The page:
The world is so rich and diverse not only in the sense of things that nature makes up but also in the way that we human beings have shaped up our planet. It does take a significant amount of open-mindedness to take a look back, freeze the humdrum of daily life and appreciate this colossal fact. Often times, people who do this want to participate in the richness and diversity of human culture. What other way to do this than to engage oneself in the most intact intangible remnant of the eons of cultural evolution – language. In this article we’ll discuss how you can learn to become fluent in any foreign language within a short time and given minimal resources.
What you need
Of all the things you need to learn a new language, the most significant and also the most inexpensive thing is the desire and motivation to learn the new language. You may have ample desire to get into it but perhaps in the initial stages your motivation may be a bit inconsistent and the process may seem not-so-interesting but once you get a hang of a certain words, phrases and more importantly, the basic grammatical structure of the new language, you can listen to recorded conversations and you’ll be able to slowly but surely discern and distinguish meanings. This will add to your motivation since understanding the basics of a new foreign language can be very rewarding. So once you start off with a little desire and good amount of motivation to learn you’ll surely get there.
Besides above mentioned intangibles that you need, it is recommended to have a computer with an internet connection with decent bandwidth, a few hundred US Dollars to spend on helpful software (not absolutely necessary in case you can’t afford it) and ample time.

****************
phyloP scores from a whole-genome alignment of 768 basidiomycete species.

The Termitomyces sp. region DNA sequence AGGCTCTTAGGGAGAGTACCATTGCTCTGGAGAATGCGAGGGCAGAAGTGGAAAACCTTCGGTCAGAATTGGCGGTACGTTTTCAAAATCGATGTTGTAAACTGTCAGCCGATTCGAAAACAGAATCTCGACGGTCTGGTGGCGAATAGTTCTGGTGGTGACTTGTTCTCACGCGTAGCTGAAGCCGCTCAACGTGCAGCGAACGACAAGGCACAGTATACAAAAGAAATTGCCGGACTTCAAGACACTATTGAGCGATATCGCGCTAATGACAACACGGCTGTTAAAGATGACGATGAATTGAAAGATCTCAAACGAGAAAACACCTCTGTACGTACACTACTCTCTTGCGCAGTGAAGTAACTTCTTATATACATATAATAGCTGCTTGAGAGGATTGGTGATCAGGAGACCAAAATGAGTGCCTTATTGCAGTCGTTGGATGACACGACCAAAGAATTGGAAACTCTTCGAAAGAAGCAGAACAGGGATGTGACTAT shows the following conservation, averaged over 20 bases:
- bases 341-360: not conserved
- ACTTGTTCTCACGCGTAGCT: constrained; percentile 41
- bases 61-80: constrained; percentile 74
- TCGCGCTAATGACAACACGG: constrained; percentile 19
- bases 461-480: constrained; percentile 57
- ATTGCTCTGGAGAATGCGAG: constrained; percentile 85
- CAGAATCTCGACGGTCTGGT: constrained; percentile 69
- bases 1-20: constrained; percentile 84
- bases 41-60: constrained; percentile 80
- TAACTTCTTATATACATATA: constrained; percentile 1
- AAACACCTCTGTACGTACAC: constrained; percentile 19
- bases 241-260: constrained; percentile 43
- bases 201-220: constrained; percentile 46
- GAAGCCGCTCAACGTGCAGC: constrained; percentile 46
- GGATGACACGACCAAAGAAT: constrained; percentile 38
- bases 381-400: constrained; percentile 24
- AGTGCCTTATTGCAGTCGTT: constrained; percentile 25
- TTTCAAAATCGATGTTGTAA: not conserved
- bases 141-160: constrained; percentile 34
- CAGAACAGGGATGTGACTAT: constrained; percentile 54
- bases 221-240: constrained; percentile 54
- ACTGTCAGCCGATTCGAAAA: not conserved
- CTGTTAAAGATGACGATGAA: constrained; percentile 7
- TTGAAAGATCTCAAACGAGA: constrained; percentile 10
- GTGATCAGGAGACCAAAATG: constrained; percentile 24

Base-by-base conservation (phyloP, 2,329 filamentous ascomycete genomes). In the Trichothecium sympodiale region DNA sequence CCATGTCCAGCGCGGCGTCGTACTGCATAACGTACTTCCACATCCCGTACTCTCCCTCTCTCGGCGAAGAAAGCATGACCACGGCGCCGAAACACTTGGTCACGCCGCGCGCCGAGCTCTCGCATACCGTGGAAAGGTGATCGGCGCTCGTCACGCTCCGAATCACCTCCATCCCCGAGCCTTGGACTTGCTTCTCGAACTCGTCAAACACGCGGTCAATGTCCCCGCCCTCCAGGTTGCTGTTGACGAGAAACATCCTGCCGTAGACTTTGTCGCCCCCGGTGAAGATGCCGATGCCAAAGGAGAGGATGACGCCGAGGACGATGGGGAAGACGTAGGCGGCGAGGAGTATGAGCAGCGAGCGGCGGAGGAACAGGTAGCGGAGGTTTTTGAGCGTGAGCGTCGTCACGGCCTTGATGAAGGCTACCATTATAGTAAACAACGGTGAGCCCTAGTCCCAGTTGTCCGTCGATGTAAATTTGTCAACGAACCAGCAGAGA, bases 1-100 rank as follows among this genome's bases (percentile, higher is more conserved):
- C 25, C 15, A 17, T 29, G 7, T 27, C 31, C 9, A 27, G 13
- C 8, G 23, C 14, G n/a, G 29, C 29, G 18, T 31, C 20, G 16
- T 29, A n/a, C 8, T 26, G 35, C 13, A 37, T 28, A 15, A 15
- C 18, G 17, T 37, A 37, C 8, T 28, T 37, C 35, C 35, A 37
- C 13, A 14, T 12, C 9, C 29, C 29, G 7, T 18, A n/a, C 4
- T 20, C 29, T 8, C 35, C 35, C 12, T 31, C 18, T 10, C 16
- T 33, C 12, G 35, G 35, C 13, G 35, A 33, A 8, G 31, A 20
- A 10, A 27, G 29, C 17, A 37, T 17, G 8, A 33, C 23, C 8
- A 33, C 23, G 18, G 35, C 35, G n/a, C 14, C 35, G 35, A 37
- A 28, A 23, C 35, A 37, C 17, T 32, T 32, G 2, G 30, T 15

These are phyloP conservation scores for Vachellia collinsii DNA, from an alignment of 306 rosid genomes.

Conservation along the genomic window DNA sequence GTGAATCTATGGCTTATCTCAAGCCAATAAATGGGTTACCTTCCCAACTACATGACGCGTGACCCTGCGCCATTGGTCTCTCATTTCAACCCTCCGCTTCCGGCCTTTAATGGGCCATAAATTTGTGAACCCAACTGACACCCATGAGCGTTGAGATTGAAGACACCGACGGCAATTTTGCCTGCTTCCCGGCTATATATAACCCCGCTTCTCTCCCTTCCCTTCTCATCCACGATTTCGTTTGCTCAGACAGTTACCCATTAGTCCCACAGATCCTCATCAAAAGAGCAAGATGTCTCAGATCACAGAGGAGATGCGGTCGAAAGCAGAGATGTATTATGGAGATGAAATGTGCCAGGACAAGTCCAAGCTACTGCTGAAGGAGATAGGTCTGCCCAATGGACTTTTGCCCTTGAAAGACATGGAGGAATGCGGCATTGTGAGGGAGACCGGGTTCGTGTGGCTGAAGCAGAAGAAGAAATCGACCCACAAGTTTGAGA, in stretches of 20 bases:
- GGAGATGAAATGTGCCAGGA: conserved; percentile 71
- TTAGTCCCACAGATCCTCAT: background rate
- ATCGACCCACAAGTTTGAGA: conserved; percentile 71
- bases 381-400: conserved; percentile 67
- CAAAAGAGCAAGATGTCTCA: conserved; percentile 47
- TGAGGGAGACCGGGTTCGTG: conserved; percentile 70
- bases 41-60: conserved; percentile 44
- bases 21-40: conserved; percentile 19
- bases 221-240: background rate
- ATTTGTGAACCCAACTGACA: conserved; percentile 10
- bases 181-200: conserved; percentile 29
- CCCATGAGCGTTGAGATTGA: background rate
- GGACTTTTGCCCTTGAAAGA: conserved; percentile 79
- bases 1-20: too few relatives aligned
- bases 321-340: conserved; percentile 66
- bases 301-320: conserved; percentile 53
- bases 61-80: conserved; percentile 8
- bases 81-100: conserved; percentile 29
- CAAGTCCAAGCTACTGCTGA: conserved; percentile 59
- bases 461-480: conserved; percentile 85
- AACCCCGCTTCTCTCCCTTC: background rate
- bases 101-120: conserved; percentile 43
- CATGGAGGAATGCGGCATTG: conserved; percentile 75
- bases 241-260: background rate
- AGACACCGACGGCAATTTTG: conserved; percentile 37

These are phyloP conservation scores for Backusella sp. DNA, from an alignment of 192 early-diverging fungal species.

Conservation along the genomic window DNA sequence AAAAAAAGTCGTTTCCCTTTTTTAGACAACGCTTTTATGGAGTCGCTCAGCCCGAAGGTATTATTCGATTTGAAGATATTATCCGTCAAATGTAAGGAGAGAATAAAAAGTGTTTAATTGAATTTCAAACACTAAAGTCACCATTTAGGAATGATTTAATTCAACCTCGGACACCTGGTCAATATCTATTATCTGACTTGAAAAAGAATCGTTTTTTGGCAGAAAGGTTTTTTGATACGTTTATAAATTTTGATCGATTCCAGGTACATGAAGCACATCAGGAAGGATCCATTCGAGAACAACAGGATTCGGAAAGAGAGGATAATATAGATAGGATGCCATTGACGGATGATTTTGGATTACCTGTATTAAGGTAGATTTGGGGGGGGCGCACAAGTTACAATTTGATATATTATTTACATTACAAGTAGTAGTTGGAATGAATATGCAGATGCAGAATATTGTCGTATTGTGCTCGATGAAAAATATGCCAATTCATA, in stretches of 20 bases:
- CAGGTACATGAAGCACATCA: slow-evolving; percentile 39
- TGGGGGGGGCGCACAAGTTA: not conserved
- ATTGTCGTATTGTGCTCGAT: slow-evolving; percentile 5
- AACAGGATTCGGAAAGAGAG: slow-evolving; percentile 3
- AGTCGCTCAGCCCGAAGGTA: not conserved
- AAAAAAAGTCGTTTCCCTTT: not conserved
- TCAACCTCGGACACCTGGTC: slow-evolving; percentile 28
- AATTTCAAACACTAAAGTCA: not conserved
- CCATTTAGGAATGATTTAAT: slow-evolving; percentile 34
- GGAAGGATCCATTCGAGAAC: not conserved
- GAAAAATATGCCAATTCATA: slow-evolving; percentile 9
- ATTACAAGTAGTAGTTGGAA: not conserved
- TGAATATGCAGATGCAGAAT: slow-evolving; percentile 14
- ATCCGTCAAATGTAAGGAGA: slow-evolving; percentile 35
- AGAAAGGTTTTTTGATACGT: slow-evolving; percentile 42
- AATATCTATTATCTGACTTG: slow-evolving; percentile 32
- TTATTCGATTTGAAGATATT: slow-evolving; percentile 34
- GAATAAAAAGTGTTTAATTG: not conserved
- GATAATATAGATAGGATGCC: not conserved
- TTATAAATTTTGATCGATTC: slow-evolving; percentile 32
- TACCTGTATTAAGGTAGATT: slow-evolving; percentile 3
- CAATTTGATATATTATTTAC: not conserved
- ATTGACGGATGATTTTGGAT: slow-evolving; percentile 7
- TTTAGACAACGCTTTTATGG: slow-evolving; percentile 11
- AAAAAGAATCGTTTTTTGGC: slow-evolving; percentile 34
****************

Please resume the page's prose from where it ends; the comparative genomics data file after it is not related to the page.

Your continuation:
Traditional way of going about it
One of the most obvious things to do to learn a new language is to approach someone who already knows it and pay a moderate fee and learn it. While this is the traditional way of doing it, it comes with the risk that you may not find what you were looking for such as individual attention or good standards or flexible learning hours. But if it does work out, for instance, if you find great reviews of a neighborhood teacher who teaches the foreign language you want to learn and his/her teaching hours fit smack on the free time of your day, then why not give it a try? But the fact is that the majority of people would not find all these factors fitting in perfectly. For instance, who on earth is going to teach you Swahili if you’re living in northern Alabama or in a small city in India? So availability and geographical constraints limit the prospects of traditional ways of learning a new foreign language which is why the following methods are suggested.
Method 1 – Commercial software
There is tons of commercial software out there that claim to teach you a new language in a few days. A few of them are worth taking a second look at. Out of all of them, Rosetta Stone stands out with all its awards and professional reviews from popular publications worldwide.
Rosetta Stone is an award-winning Computer Assisted Language Learning (or CALL) software by Rosetta Stone Inc. based in Virginia, USA. Using a method called “Dynamic Immersion method”, Rosetta Stone uses a combination of images, text and sound with difficulty levels increasing as the student progresses in order to teach a variety of vocabulary terms and grammatical functions in an intuitive fashion and without drills and translations that it reflects the way we all learn our first languages.
While the software might be very effective to most people it does have a catch and it’s the price. Learning packages are divided into several levels and the levels start at about $179 and most comprehensive learning packages cost nearly $399 for most languages and $499 for a few select languages. There is also a 12 month online classroom access which costs around $299.
Method 2 – Online Language Exchange Programs